Miles City has a distinct look and feel due to how historic transportation links have impacted the town. First, certainly, was the Yellowstone River and Tongue River: as discussed in previous posts the military positioned itself here in 1876 because it is where the Tongue River met the Yellowstone. By the end of that decade a rough wagon road connected this place to other early towns along the Yellowstone. Then in 1881-1882 came the tracks of the Northern Pacific Railroad. Soon Main Street boasted new two and three-story brick buildings to signify its arrival as a key transportation crossroads for the northern plains cattle industry.
The early arrival and commercial dominance of the Northern Pacific left a lasting mark on Miles City. Main Street, which is listed as a National Register historic district, was the town’s primary commercial artery until the late 20th century. But so much of the historic built environment you find in Miles City today is due, in large part, to the impact of the arrival of the Chicago, Milwaukee, St. Paul, and Pacific Railroad–better known as the Milwaukee Road–in 1907.
The Milwaukee Road was the last transcontinental to stretch across Montana. It came into eastern Montana at Baker and angled sharply to the northwest, heading to the Yellowstone Valley, sharing the valley landscape with the dominant Northern Pacific, and typically building its tracks north of those of the Northern Pacific between Terry and Forsyth, where the Milwaukee left the Yellowstone and headed into central Montana.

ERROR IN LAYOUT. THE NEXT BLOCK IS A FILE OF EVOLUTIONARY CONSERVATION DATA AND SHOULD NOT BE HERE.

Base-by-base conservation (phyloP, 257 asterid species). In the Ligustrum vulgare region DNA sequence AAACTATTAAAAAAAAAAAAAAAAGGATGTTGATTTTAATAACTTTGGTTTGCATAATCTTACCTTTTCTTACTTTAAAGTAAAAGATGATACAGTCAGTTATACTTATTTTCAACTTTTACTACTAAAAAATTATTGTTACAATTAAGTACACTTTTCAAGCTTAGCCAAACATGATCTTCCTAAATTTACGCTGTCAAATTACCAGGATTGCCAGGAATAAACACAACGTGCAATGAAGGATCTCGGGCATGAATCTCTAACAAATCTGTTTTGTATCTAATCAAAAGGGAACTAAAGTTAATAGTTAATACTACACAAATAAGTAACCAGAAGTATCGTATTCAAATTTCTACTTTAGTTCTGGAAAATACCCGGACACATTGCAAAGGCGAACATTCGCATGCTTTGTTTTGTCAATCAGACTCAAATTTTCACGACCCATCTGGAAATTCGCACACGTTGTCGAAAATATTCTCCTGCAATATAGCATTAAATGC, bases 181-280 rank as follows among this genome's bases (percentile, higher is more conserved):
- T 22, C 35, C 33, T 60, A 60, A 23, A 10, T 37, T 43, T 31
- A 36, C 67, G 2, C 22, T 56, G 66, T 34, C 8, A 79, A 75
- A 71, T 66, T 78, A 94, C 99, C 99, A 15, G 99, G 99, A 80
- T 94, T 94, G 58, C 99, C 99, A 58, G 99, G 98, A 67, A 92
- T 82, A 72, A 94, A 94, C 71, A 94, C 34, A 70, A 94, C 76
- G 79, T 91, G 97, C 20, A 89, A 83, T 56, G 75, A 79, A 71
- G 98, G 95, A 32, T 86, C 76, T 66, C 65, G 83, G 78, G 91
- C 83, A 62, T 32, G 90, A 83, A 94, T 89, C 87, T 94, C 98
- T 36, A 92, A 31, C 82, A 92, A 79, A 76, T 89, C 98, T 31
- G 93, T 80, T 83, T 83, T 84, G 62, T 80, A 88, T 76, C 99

The Milwaukee made Miles City its primary division point for eastern Montana, locating offices, machine shops, and a roundhouse in an entirely new section of the town, northeast of Main Street. Several of the historic buildings associated with the Milwaukee remain, although there have been many lost buildings in the last 30 years. One remnant, quite unkempt in 2013 but still in use, was the Milwaukee Park,
a parcel of land located between the railroad shops and adjacent working-class neighborhoods. The park is now a recreation area and playground and provides one of the best ways to look at these historic railroad buildings today.
The Milwaukee Road combined with the homesteading boom of the 1910s to spur new construction and investment as nothing else had, either before or since. Some of the new landmarks were unassuming, such as the Wool Warehouse, built just west of the depot, and now converted into a successful Arts and Antiques business.
Many others were much more purposeful statements of growth, and the promise of prosperity. The 1914 City Hall, which is listed in the National Register, gave Miles City not only modern civic space but made an architectural statement that the town was no longer just a cow-puncher’s place.
The arrival of the Milwaukee Road, and the thousands of homesteaders in the following decade, charted a new course for Miles City, evident in the new facades of Main Street but perhaps best shown in the new neighborhoods, churches, and schools that redefined the city in the 1910s and into the 1920s. Those places will be our next post.